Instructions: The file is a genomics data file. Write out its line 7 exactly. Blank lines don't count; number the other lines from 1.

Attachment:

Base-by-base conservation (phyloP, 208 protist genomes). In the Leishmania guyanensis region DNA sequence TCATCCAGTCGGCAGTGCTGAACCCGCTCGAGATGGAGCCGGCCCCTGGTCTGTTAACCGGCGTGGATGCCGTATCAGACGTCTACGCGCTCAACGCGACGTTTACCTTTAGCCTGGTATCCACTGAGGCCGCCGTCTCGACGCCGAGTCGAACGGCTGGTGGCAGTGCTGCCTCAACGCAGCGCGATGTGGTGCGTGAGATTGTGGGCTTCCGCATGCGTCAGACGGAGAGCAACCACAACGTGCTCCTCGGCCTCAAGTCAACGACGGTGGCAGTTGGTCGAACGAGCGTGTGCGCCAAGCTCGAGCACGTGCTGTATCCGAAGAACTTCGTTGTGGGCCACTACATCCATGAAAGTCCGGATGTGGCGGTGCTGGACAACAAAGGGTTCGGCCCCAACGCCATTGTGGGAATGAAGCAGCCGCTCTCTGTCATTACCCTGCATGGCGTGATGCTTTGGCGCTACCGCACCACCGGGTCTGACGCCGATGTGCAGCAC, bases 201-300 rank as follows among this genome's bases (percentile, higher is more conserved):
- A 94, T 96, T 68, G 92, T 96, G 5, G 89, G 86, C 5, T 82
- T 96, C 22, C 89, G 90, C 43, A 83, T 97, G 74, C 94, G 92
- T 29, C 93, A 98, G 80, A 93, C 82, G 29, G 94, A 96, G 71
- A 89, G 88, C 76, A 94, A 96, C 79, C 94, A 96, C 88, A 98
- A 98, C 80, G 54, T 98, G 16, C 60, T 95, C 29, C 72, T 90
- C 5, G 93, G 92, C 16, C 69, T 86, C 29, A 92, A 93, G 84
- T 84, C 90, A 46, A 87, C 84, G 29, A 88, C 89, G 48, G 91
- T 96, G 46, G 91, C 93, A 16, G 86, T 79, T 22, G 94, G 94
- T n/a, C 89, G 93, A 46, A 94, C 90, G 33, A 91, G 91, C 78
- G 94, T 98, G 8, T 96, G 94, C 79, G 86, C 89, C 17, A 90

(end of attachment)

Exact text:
- C 5, G 93, G 92, C 16, C 69, T 86, C 29, A 92, A 93, G 84